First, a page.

Today, we’re going over the latest Seagate hard drive lineup of 2021: BarraCuda and IronWolf. We’ll review what’s good and bad about these hard drives. If you’re considering upgrading your current desktop computer’s storage, or maybe you’re looking to build a new desktop, then you’ve probably found yourself searching for information about new drives to suit your needs. Well, look no further. Let’s get started with this hard drive review!
Table of Contents
Intro To Seagate Hard Drives
First of all, if you’re unfamiliar with Seagate as a storage company, I’ll quickly summarize that topic to you. Seagate has been in the hard drive making business for several decades, and has been leading the industry in terms of storage innovation and standards the entire time. In fact, they have been making hard drives since the early 80’s. Their reputation precedes them, and they’re a household name in the computer industry.
Included with Every Purchase – Data Recovery!
With the purchase of one of Seagate’s hard drives, you’re also getting their Rescue Data Recovery service at no additional cost to you. When installing your hard drive, the only steps you need to take in order to qualify for the Rescue Data Recovery plan is register your device, it’s as easy as that!
There’s nothing more valuable than your personal data and Seagate understands that. Their Rescue Data Recovery services have a customer satisfaction rate of 95%, which also reflects their success rate in getting their customers’ data back after an unexpected loss. This could happen due to power outages, user errors, or something more malicious, so their willingness to offer the service with the BarraCuda lineup speaks volumes to their commitment to data reliability.
Once registered, you’re covered for up to three years at no charge to you. Then, if you’ve found the service to be something that you’d like to continue, Seagate will give you the option to extend the coverage at a low cost to you. They’re really looking to keep their customers happy, which leads to their success.
Now let’s discuss the hard drives!
The Seagate BarraCuda HDD Lineup
The BarraCuda line that we’ll be discussing today takes its namesake from Seagate’s first 7200-RPM Hard Drive (HDD), released in 1992. The release of this hard drive allowed for more efficient workstations and high-end minicomputers at the time. This advancement was invaluable, and they’ve continued to innovate and build upon the BarraCuda name, with the line staying strong and reliable.
In total, at this point in time there are six different models available in the BarraCuda lineup, all in a variety of form-factors and storage sizes. This allows for the choice of a BarraCuda hard drive for any application!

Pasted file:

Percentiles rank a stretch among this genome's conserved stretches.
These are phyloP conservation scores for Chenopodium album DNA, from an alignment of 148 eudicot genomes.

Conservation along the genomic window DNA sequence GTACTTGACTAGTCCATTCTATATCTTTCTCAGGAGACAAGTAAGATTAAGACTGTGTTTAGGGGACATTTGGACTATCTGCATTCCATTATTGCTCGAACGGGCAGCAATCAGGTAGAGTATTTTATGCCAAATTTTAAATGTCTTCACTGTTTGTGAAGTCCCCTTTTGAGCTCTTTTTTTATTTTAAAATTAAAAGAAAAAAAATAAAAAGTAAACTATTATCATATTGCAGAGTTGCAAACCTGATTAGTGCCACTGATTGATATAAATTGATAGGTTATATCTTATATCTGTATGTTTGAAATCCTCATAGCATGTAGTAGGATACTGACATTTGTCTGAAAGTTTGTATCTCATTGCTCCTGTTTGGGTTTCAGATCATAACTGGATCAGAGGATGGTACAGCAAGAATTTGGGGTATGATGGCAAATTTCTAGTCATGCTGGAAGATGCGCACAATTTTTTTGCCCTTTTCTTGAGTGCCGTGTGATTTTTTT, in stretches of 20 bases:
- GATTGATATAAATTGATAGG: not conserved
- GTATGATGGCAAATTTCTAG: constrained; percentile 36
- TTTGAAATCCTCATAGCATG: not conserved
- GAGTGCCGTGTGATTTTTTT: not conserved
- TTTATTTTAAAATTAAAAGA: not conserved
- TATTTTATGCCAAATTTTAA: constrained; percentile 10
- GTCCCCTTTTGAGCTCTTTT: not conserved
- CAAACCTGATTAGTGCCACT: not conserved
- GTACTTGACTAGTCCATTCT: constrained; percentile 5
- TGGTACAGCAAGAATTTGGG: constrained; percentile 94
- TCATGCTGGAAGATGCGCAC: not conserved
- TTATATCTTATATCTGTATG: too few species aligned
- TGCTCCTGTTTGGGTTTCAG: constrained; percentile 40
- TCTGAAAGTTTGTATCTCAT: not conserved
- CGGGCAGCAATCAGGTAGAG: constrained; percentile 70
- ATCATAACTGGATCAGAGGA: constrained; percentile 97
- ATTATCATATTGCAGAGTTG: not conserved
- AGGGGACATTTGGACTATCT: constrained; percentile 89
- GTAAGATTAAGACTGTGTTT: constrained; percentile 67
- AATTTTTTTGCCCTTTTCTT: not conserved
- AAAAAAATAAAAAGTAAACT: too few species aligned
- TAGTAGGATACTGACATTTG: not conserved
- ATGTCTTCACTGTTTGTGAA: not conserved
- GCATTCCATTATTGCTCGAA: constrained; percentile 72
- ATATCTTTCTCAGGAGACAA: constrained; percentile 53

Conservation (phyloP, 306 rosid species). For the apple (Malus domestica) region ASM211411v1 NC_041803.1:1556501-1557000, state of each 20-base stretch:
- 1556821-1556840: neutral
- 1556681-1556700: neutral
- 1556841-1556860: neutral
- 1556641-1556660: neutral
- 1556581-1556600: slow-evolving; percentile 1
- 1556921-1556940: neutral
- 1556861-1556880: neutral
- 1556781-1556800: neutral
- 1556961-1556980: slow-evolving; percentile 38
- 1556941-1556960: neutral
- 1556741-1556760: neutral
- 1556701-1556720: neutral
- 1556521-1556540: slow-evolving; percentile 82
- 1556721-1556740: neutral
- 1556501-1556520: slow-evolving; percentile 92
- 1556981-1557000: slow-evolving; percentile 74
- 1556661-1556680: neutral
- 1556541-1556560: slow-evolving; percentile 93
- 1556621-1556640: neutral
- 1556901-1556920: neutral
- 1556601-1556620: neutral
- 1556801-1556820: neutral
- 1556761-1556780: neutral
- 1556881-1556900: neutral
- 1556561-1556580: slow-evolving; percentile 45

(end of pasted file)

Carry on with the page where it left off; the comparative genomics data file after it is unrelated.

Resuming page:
3.5 Inch Desktop BarraCuda Hard Drives
We’ll first start off by comparing the 3.5″ hard drives in this series which are almost always used in Desktop PCs. Check out the lineup specs below.
As you can see from the above comparison table, this larger version of the BarraCuda HDD is the perfect option for desktop applications as well as your all-in-one computer needs. In addition to this, they’re perfect for home servers and direct-attached storage (DAS) needs for a small home office (SOHO).
These larger form-factor HDDs come in an expanded range of storage options, allowing you to beef up your home storage applications for years to come. These drives could be your last, if purchased in a large enough storage option.
Gone are the days where you can buy a spinning hard drive for a Desktop PC with under 1 TeraByte (TB). 1TB is now the minimum standard. The offerings from the Seagate BarraCuda series has a range from 1TB, 2TB, 3TB, 4TB, 6TB, and 8TB.
The cache size range is 64MB for the 1TB model, and the rest of the models have a cache size of 256MB. Cache size is very important to spinning hard drives because it allows the drive to buffer data while the spinning disks actually complete the write requests.
Finally, the warranty for any drive in the BarraCuda HDD series is 2 years.
2.5 Inch Laptop BarraCuda Hard Drives
Now let’s look at the 2.5″ hard drives in this series most commonly used for Laptops or small appliances.
The comparison above shows us that not too many people are buying laptop hard drives anymore. You can tell Seagate is not primarily focusing on laptop hard drives. These days, most people are replacing laptop spinning drives with SSDs or NVME SSDs.